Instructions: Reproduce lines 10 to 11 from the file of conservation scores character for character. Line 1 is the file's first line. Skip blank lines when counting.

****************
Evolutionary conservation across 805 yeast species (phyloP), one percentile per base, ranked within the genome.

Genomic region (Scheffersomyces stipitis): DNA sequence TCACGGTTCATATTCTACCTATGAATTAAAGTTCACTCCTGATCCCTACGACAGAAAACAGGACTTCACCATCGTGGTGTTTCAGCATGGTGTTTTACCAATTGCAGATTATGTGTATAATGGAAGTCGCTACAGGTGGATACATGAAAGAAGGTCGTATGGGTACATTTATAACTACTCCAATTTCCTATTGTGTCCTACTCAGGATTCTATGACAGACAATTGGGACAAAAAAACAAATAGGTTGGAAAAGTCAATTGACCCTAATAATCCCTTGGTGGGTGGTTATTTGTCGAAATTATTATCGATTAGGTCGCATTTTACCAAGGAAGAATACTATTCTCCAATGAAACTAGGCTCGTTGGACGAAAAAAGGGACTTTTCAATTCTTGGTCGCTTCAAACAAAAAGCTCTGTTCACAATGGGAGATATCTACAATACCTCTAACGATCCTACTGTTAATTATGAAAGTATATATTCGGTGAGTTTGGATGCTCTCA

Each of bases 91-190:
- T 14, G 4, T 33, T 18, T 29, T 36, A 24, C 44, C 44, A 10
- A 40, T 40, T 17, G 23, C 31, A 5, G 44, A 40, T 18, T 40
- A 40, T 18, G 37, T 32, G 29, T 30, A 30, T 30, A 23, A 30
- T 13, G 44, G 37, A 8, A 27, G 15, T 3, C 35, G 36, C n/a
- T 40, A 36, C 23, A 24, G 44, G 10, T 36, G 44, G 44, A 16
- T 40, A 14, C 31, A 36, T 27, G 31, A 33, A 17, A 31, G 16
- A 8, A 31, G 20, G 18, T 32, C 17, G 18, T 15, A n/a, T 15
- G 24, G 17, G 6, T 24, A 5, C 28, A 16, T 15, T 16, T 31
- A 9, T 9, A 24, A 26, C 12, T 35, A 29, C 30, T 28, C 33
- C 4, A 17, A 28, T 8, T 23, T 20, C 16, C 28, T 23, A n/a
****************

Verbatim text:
- A 8, A 31, G 20, G 18, T 32, C 17, G 18, T 15, A n/a, T 15
- G 24, G 17, G 6, T 24, A 5, C 28, A 16, T 15, T 16, T 31